In Lincoln's Constitution Daniel Farber leads the reader to understand exactly how Abraham Lincoln faced the inevitable constitutional issues brought on by the Civil War. Examining what arguments Lincoln made in defense of his actions and how his words and deeds fit into the context of the times, Farber illuminates Lincoln's actions by placing them squarely within their historical moment. The answers here are crucial not only for a better understanding of the Civil War but also for shedding light on issues-state sovereignty, presidential power, and limitations on civil liberties in the name of national security-that continue to test the limits of constitutional law even today.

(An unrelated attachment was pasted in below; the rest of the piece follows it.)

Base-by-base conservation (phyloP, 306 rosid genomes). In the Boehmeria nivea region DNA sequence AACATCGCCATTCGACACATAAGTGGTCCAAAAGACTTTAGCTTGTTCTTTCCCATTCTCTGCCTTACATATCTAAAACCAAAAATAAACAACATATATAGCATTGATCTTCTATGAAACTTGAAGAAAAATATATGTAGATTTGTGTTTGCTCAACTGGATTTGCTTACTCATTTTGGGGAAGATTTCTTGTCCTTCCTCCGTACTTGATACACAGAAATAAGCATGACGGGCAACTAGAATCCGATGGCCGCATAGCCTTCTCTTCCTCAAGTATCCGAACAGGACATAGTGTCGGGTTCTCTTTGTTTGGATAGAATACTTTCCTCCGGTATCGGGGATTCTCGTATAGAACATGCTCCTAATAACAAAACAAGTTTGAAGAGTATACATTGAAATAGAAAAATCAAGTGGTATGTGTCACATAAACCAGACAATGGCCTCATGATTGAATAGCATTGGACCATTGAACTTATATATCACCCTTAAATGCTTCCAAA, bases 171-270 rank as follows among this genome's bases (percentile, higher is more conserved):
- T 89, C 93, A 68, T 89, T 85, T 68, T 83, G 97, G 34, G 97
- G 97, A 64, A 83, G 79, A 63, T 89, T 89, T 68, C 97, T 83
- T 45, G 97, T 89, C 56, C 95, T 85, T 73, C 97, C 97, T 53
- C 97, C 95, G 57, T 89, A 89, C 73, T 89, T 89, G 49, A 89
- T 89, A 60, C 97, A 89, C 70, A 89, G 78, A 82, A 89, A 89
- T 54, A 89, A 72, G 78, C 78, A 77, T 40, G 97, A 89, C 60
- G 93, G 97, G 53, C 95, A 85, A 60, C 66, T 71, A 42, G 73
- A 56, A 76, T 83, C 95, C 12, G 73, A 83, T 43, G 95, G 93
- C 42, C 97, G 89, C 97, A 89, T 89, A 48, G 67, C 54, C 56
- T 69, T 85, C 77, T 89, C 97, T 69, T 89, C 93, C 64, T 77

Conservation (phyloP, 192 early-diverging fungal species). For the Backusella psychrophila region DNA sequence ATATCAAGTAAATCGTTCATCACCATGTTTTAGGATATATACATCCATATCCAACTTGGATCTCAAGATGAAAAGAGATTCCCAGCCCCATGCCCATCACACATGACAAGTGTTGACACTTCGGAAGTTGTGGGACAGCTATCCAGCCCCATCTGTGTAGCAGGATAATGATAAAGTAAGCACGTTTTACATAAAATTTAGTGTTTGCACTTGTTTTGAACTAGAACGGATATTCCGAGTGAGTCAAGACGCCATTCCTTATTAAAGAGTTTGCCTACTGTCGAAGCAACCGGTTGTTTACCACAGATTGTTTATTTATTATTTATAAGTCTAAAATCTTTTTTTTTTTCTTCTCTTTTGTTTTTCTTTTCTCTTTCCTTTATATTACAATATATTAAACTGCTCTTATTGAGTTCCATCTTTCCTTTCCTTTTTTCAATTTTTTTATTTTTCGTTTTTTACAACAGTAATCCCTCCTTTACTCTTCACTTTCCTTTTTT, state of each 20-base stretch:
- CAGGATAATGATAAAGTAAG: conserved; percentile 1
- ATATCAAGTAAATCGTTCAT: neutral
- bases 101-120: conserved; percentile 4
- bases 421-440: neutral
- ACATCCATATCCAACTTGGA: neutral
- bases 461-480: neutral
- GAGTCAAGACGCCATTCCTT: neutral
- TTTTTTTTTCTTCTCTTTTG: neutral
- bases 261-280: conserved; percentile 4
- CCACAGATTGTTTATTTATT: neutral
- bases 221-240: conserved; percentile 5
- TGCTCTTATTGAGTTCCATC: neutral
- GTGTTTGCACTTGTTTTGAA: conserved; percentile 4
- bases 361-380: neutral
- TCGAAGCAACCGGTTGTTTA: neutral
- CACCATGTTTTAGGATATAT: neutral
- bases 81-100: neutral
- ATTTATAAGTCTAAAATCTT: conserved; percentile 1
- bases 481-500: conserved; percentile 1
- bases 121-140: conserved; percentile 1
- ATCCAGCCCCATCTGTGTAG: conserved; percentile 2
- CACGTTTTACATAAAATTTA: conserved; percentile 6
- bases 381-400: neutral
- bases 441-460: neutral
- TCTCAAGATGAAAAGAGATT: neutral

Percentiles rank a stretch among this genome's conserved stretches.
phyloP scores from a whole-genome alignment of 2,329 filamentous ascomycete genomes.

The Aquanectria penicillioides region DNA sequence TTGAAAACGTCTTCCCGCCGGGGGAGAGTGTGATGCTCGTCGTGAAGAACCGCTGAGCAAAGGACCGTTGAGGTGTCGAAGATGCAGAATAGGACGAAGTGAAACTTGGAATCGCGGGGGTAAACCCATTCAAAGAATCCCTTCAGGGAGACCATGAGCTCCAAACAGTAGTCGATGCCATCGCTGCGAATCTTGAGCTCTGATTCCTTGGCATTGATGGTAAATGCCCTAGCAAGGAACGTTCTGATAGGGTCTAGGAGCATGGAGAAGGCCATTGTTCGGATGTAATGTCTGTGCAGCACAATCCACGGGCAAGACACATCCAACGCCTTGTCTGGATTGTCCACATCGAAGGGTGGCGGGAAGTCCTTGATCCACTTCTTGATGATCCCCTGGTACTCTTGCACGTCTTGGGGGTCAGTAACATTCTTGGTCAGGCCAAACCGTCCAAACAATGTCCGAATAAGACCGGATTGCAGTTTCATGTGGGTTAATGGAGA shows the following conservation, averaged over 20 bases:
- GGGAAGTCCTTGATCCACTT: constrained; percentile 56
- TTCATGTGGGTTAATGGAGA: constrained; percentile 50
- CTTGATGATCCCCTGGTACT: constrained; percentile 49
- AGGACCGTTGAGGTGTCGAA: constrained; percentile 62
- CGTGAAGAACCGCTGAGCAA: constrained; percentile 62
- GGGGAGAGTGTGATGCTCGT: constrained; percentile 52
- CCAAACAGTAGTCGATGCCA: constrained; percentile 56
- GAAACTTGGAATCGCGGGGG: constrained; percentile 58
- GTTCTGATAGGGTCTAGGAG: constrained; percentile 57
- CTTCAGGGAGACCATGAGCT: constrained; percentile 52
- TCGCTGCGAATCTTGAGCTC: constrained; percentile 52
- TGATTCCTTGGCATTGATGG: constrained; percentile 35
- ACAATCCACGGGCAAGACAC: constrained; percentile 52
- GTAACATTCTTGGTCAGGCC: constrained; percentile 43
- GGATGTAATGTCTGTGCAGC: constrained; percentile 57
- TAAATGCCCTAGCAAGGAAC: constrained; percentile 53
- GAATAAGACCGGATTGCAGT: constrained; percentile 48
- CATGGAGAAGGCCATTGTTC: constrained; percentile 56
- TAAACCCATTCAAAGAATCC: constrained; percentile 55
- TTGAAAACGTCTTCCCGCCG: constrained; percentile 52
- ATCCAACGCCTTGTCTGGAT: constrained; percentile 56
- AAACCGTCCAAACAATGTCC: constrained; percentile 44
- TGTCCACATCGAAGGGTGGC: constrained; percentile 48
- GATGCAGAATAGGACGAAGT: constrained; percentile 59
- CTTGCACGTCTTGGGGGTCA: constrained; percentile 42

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Abraham Lincoln Allan Nevins Amendment American argued argument army arrest Articles of Confederation authority blockade Buchanan Calhoun chapter Civil civilians claim compact theory Congress congressional constitutional issues convention debate decisions declared defend disputes Dred Scott enforcement executive power existence federal courts federal government federal law federal power Federalist Federalist Papers force Framers habeas corpus Hamilton Ibid independent individual insurrection James Madison Jefferson Jefferson Davis judges judicial supremacy jurisdiction Justice Law Review legislative legislature Lincoln Lincoln’s actions majority Marshall martial law ment Merryman military trials militia national government Nevins North nullification officers opinion party political president presidential power proclamation protect question ratified Republican Resolutions rule of law secede secession slave slavery South Carolina Southern sovereign sovereignty speech statute Sumter supremacy clause Supreme Court suspend habeas suspension Taney tariff Term Limits territory tion tional U.S. Term Limits Union United vesting clause violated Virginia writ York